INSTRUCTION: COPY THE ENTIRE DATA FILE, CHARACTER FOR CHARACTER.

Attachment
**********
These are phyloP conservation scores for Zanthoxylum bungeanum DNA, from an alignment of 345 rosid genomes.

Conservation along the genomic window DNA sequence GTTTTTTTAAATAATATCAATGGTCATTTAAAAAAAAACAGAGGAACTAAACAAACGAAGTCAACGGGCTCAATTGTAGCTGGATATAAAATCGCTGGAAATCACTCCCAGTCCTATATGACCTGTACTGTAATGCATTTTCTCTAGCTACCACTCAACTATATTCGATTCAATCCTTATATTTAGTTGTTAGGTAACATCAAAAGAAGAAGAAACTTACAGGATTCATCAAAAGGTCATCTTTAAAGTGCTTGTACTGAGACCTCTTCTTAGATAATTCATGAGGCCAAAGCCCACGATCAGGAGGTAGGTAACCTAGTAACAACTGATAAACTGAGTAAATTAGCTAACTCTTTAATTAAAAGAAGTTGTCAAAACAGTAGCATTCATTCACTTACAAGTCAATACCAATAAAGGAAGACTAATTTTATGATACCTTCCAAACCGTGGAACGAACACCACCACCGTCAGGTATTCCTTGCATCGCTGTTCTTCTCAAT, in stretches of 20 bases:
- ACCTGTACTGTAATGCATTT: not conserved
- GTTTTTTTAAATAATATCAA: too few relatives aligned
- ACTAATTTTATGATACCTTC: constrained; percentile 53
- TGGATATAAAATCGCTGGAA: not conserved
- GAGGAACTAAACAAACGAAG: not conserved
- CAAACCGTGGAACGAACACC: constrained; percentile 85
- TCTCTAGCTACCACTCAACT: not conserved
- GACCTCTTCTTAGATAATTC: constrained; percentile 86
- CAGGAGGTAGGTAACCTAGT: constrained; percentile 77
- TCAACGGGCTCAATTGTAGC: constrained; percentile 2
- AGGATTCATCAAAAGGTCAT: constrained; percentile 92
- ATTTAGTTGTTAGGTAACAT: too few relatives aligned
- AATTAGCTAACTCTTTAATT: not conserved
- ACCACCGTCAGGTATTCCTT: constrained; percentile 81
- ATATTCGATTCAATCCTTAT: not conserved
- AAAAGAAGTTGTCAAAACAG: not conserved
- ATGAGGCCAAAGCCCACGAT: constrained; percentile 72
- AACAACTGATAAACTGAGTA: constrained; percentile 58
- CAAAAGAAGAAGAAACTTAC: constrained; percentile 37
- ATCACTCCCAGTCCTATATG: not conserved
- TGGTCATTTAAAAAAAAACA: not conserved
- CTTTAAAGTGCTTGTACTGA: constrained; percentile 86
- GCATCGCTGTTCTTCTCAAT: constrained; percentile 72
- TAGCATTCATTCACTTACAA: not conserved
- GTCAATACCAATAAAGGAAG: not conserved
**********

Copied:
These are phyloP conservation scores for Zanthoxylum bungeanum DNA, from an alignment of 345 rosid genomes.

Conservation along the genomic window DNA sequence GTTTTTTTAAATAATATCAATGGTCATTTAAAAAAAAACAGAGGAACTAAACAAACGAAGTCAACGGGCTCAATTGTAGCTGGATATAAAATCGCTGGAAATCACTCCCAGTCCTATATGACCTGTACTGTAATGCATTTTCTCTAGCTACCACTCAACTATATTCGATTCAATCCTTATATTTAGTTGTTAGGTAACATCAAAAGAAGAAGAAACTTACAGGATTCATCAAAAGGTCATCTTTAAAGTGCTTGTACTGAGACCTCTTCTTAGATAATTCATGAGGCCAAAGCCCACGATCAGGAGGTAGGTAACCTAGTAACAACTGATAAACTGAGTAAATTAGCTAACTCTTTAATTAAAAGAAGTTGTCAAAACAGTAGCATTCATTCACTTACAAGTCAATACCAATAAAGGAAGACTAATTTTATGATACCTTCCAAACCGTGGAACGAACACCACCACCGTCAGGTATTCCTTGCATCGCTGTTCTTCTCAAT, in stretches of 20 bases:
- ACCTGTACTGTAATGCATTT: not conserved
- GTTTTTTTAAATAATATCAA: too few relatives aligned
- ACTAATTTTATGATACCTTC: constrained; percentile 53
- TGGATATAAAATCGCTGGAA: not conserved
- GAGGAACTAAACAAACGAAG: not conserved
- CAAACCGTGGAACGAACACC: constrained; percentile 85
- TCTCTAGCTACCACTCAACT: not conserved
- GACCTCTTCTTAGATAATTC: constrained; percentile 86
- CAGGAGGTAGGTAACCTAGT: constrained; percentile 77
- TCAACGGGCTCAATTGTAGC: constrained; percentile 2
- AGGATTCATCAAAAGGTCAT: constrained; percentile 92
- ATTTAGTTGTTAGGTAACAT: too few relatives aligned
- AATTAGCTAACTCTTTAATT: not conserved
- ACCACCGTCAGGTATTCCTT: constrained; percentile 81
- ATATTCGATTCAATCCTTAT: not conserved
- AAAAGAAGTTGTCAAAACAG: not conserved
- ATGAGGCCAAAGCCCACGAT: constrained; percentile 72
- AACAACTGATAAACTGAGTA: constrained; percentile 58
- CAAAAGAAGAAGAAACTTAC: constrained; percentile 37
- ATCACTCCCAGTCCTATATG: not conserved
- TGGTCATTTAAAAAAAAACA: not conserved
- CTTTAAAGTGCTTGTACTGA: constrained; percentile 86
- GCATCGCTGTTCTTCTCAAT: constrained; percentile 72
- TAGCATTCATTCACTTACAA: not conserved
- GTCAATACCAATAAAGGAAG: not conserved